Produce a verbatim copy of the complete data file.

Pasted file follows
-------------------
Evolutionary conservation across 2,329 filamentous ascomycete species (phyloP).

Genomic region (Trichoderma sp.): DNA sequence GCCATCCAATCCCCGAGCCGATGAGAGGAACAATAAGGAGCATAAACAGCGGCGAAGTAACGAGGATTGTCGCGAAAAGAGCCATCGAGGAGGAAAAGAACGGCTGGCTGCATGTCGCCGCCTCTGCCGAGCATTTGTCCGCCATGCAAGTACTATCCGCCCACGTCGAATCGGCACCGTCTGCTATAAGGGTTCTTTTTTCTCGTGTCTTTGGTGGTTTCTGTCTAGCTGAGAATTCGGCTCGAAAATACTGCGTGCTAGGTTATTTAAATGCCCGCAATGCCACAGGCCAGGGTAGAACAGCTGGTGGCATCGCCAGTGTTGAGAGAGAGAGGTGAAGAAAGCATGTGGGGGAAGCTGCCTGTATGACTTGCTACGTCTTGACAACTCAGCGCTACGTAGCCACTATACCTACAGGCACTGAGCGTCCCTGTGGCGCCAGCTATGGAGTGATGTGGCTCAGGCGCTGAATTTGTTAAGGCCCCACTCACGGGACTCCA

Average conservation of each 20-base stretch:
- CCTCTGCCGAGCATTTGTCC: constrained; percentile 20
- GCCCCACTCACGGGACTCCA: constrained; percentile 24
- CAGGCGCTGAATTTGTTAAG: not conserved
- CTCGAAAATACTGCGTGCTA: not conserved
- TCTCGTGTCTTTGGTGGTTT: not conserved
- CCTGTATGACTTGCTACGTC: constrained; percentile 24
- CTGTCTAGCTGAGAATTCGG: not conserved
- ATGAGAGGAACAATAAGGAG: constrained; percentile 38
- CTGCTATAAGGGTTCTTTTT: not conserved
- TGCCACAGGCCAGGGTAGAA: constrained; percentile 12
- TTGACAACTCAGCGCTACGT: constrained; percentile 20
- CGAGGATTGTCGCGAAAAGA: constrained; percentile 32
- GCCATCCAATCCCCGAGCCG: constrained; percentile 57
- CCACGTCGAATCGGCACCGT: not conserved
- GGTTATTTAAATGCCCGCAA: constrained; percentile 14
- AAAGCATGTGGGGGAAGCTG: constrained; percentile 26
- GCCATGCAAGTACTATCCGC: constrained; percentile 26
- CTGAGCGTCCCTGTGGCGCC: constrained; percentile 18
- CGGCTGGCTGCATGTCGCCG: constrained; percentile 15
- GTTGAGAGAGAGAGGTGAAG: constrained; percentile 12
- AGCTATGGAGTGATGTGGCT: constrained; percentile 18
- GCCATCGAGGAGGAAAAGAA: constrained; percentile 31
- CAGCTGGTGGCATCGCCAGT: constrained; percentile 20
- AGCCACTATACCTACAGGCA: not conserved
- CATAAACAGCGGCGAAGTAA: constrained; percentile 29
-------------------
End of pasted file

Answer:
Evolutionary conservation across 2,329 filamentous ascomycete species (phyloP).

Genomic region (Trichoderma sp.): DNA sequence GCCATCCAATCCCCGAGCCGATGAGAGGAACAATAAGGAGCATAAACAGCGGCGAAGTAACGAGGATTGTCGCGAAAAGAGCCATCGAGGAGGAAAAGAACGGCTGGCTGCATGTCGCCGCCTCTGCCGAGCATTTGTCCGCCATGCAAGTACTATCCGCCCACGTCGAATCGGCACCGTCTGCTATAAGGGTTCTTTTTTCTCGTGTCTTTGGTGGTTTCTGTCTAGCTGAGAATTCGGCTCGAAAATACTGCGTGCTAGGTTATTTAAATGCCCGCAATGCCACAGGCCAGGGTAGAACAGCTGGTGGCATCGCCAGTGTTGAGAGAGAGAGGTGAAGAAAGCATGTGGGGGAAGCTGCCTGTATGACTTGCTACGTCTTGACAACTCAGCGCTACGTAGCCACTATACCTACAGGCACTGAGCGTCCCTGTGGCGCCAGCTATGGAGTGATGTGGCTCAGGCGCTGAATTTGTTAAGGCCCCACTCACGGGACTCCA

Average conservation of each 20-base stretch:
- CCTCTGCCGAGCATTTGTCC: constrained; percentile 20
- GCCCCACTCACGGGACTCCA: constrained; percentile 24
- CAGGCGCTGAATTTGTTAAG: not conserved
- CTCGAAAATACTGCGTGCTA: not conserved
- TCTCGTGTCTTTGGTGGTTT: not conserved
- CCTGTATGACTTGCTACGTC: constrained; percentile 24
- CTGTCTAGCTGAGAATTCGG: not conserved
- ATGAGAGGAACAATAAGGAG: constrained; percentile 38
- CTGCTATAAGGGTTCTTTTT: not conserved
- TGCCACAGGCCAGGGTAGAA: constrained; percentile 12
- TTGACAACTCAGCGCTACGT: constrained; percentile 20
- CGAGGATTGTCGCGAAAAGA: constrained; percentile 32
- GCCATCCAATCCCCGAGCCG: constrained; percentile 57
- CCACGTCGAATCGGCACCGT: not conserved
- GGTTATTTAAATGCCCGCAA: constrained; percentile 14
- AAAGCATGTGGGGGAAGCTG: constrained; percentile 26
- GCCATGCAAGTACTATCCGC: constrained; percentile 26
- CTGAGCGTCCCTGTGGCGCC: constrained; percentile 18
- CGGCTGGCTGCATGTCGCCG: constrained; percentile 15
- GTTGAGAGAGAGAGGTGAAG: constrained; percentile 12
- AGCTATGGAGTGATGTGGCT: constrained; percentile 18
- GCCATCGAGGAGGAAAAGAA: constrained; percentile 31
- CAGCTGGTGGCATCGCCAGT: constrained; percentile 20
- AGCCACTATACCTACAGGCA: not conserved
- CATAAACAGCGGCGAAGTAA: constrained; percentile 29